The great figure of the French colonial period is Joseph Gallieni. He began his career as second lieutenant under General Faidherbe’s orders in western Africa until 1888. He was assigned to Madagascar, then to Tonkin. It was there that he experimented with the “pacification” technique under the “ink blot” principle.1 The idea was to expand gradually, starting from the controlled zone, in which significant economic improvements had been made and had been immediately felt.
“It is the combined action of politics and force that must result in the pacification of the country. . . . Political action is by far the most important; it draws its greatest strength from knowledge of the countries and their inhabitants; these are the goals toward which the first efforts of any territorial command must tend.”2
It was necessary, he wrote, “[to] develop as quickly as possible, the electricity-supply network. . . . It is certainly more thanks to roads and telegraphs that a colony is conquered, than to using troops. Money is never more quickly recovered than when it is thrown massively into spending on the first installations. A telegraph line is immediate savings in military manpower.”
From this point of view, however, the French were amazingly shy and parsimonious, especially when compared with the processes used by the English, for whom building telegraph lines was to be done, step by step, along with, if not preceding, penetration. The French, on the contrary, despite the means extensively made available to them by the existing state of science, were still waging colonial wars overall as they had been in the eighteenth century.
“In sum, for all colonial enterprises, like for every industrial enterprise, the first capital outlay must be as large and speedy as possible.”3
No country was to be, on any account, directly administrated. Any organization more or less approaching direct administration would require staff in proportion with the population numbers, which would be impossible to deliver. The basis of the colonial regime was therefore to be a protectorate.
The general idea for the English was that in India, in Burma, “next to each indigenous chief a European agent [was] to be placed for supervision and control. But here, the difficulty [was] to react against the innate tendency among all the French to replace the local chief completely, down to every detail, and to indulge in direct administration.”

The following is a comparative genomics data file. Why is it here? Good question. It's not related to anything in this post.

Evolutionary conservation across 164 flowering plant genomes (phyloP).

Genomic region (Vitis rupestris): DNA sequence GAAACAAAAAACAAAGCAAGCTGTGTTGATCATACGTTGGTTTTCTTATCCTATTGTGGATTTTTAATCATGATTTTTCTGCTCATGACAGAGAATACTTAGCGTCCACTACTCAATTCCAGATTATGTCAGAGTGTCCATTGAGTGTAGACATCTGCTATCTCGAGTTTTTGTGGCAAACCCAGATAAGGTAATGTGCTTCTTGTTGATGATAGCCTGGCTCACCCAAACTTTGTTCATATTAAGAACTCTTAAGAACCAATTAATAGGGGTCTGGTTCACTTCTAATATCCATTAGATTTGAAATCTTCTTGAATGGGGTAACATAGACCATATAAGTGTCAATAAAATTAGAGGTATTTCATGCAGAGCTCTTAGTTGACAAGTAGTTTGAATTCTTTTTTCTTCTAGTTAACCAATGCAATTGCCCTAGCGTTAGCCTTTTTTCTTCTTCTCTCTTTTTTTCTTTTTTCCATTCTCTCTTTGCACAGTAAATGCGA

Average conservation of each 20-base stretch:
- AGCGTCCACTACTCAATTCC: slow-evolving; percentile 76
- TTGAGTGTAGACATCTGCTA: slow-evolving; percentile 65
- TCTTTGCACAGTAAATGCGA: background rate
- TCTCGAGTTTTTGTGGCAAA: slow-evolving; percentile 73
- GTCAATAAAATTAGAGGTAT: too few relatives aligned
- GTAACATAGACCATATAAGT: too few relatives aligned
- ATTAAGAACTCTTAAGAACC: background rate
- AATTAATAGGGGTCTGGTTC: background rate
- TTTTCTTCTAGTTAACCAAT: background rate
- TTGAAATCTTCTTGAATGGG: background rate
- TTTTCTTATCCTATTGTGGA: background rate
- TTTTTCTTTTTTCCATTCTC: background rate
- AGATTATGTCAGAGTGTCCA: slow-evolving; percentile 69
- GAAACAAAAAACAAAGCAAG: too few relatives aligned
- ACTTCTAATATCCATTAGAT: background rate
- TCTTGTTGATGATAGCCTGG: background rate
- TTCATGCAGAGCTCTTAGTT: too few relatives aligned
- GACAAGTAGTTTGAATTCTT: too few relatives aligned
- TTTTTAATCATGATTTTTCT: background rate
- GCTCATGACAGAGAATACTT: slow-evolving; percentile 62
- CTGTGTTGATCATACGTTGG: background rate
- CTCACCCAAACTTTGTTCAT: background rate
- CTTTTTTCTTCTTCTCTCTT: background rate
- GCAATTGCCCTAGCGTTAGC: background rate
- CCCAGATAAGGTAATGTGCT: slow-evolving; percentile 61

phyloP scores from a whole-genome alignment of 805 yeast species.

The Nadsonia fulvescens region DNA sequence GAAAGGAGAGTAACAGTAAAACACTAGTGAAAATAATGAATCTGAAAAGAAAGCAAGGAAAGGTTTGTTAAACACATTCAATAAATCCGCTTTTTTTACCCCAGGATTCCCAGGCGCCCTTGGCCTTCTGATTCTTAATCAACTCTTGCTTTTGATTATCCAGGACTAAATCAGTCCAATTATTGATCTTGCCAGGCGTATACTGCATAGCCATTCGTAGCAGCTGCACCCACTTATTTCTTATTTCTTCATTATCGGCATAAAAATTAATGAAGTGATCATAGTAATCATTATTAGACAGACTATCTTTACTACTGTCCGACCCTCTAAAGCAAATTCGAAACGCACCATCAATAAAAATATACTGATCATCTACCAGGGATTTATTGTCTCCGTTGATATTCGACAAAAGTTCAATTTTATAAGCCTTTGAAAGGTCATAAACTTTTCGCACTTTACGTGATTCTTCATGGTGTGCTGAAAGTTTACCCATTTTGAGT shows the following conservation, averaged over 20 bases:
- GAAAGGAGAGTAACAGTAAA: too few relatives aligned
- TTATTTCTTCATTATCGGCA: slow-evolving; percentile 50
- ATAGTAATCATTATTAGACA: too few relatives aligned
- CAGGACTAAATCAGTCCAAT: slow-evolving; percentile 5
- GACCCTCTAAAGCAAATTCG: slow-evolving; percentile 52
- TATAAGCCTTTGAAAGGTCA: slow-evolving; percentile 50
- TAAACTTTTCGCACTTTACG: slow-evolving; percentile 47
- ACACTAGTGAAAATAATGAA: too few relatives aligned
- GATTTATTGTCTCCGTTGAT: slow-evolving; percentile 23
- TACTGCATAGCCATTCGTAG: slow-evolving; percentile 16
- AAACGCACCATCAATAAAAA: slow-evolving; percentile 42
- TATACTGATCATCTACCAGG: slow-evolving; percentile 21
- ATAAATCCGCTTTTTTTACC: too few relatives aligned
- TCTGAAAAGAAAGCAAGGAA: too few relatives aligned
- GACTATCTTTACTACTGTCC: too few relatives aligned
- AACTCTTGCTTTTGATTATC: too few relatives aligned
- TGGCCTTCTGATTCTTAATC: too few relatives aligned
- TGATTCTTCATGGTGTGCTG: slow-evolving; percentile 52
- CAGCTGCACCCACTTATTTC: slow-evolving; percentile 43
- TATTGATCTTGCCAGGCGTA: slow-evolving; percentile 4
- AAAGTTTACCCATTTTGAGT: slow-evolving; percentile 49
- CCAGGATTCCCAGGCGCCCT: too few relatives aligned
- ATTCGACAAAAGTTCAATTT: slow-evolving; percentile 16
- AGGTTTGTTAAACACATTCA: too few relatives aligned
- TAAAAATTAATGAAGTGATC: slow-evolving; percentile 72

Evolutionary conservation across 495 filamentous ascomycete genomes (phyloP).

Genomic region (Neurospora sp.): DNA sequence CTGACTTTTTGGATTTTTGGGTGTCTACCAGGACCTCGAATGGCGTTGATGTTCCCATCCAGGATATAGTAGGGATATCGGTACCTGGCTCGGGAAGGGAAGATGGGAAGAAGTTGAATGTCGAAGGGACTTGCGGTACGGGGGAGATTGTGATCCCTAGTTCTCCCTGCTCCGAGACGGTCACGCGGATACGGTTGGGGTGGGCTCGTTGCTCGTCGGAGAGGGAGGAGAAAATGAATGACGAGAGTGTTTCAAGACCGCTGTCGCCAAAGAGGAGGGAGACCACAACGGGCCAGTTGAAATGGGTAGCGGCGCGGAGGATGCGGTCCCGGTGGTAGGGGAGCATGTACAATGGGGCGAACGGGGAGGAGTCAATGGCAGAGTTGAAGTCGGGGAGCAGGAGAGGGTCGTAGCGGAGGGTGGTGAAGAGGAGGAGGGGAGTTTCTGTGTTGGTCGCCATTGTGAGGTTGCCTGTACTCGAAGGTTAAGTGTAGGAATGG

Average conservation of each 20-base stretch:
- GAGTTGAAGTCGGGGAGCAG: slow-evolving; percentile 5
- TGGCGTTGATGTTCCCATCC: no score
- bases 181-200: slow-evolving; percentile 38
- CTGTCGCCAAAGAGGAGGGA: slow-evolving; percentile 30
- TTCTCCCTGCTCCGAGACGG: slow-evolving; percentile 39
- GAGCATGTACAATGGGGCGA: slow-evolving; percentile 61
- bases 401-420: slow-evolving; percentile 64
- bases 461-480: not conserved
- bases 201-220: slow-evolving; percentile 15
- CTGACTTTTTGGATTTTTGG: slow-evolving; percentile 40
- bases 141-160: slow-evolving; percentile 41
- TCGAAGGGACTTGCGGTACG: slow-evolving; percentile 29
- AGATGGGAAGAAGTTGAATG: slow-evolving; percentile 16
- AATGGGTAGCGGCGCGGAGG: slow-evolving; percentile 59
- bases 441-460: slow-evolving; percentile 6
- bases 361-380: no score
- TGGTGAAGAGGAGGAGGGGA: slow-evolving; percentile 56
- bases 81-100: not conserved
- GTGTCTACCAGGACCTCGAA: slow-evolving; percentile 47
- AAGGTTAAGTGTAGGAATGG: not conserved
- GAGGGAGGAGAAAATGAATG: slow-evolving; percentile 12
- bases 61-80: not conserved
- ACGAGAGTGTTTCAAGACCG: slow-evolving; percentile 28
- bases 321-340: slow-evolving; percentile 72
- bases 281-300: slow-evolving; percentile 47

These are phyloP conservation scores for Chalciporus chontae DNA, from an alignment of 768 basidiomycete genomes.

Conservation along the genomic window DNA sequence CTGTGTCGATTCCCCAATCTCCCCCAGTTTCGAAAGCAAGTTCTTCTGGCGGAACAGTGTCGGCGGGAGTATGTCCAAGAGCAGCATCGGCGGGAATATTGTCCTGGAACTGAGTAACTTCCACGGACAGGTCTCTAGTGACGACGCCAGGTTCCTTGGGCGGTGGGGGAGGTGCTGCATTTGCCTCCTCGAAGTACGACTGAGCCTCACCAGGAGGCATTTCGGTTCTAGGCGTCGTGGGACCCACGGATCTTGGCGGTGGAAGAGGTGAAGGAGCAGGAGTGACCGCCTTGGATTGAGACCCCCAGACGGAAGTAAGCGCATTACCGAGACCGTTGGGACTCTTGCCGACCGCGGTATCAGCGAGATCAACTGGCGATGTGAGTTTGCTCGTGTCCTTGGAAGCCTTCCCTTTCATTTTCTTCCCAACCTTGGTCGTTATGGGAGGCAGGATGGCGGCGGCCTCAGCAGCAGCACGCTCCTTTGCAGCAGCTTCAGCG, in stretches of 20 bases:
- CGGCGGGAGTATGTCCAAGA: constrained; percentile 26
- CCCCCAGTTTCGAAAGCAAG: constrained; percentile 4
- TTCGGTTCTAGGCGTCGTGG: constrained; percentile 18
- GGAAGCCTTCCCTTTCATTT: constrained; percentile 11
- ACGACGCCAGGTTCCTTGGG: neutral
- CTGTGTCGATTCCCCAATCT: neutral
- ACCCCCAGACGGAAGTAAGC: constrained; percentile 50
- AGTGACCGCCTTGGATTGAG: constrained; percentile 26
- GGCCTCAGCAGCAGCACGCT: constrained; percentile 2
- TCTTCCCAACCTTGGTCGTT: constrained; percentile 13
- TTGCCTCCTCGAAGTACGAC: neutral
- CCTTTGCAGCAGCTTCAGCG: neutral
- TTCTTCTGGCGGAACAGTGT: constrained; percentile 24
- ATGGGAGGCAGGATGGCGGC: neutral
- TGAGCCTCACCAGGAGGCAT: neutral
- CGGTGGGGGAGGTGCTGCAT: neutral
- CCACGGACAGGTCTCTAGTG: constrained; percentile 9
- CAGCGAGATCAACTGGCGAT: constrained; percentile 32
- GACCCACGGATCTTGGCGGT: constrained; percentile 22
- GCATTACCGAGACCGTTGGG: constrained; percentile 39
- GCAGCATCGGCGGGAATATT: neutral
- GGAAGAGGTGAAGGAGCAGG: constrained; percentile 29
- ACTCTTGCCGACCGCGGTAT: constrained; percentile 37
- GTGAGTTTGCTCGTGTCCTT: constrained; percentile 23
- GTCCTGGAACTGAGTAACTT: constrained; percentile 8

Hubert Lyautey, who remained in Morocco for a long time, had been under Gallieni’s orders in Madagascar and regarded himself as the spokesman of the latter’s methods.4 At the time, in the French colonial army, officers were assigned to a given territory for only three years. Lyautey argued for them to settle lastingly in the country where they had gotten projects underway.
“No wonder there are not more officers studying the languages. How encouraging can it be to learn Madagascan if you won’t be using it anymore? Let officers stay assigned to the same colony if they wish to, as other nations are showing us…”5
In Morocco, Lyautey used the “ink blot” technique dear to Gallieni. Economic development was central to his strategy. During World War I, even though he was deprived of two-thirds of his military staff, who had been sent to the front, he preserved “the apparent contour of ground occupation” and waited for the European conflict to be settled, when he would isolate every mountain range with a solid front, marked with advances into the valleys and the blocking of mountain passes (1919). He would leave Morocco after the failure of Abd el-Krim’s great insurrection (1922-1926), which had begun in Spanish Morocco in the Rif region.
- The French expression used by Faidherbe, “faire tâche d’huile”, which calls up the image of a spreading oil stain, was taken up by the United States in the twenty-first century as the “ink blot” theory. According to War Slang: American Fighting Words & Phrases Since the Civil War (Dickinson, Paul , Potomac Books Inc., Dulles VA], “ink blot” is the “[t]heory that hundreds of thousands of men had to spread out like an ink blot (alternatively like an ‘oil slick’) to ensure that ‘pacification’ was taking hold.”
- Instructions given on May 22, 1898 relating to Madagascar.
- Instructions given on May 22, 1898. Underlined by Gallieni. This brings to mind the summer of 2003, when US forces did not put in the means to restore electricity in Baghdad, despite the torrid summer heat.
- See Lyautey, Hubert (1900), “Du rôle colonial de l’armée”, Revue des Deux Mondes, Vol. 157.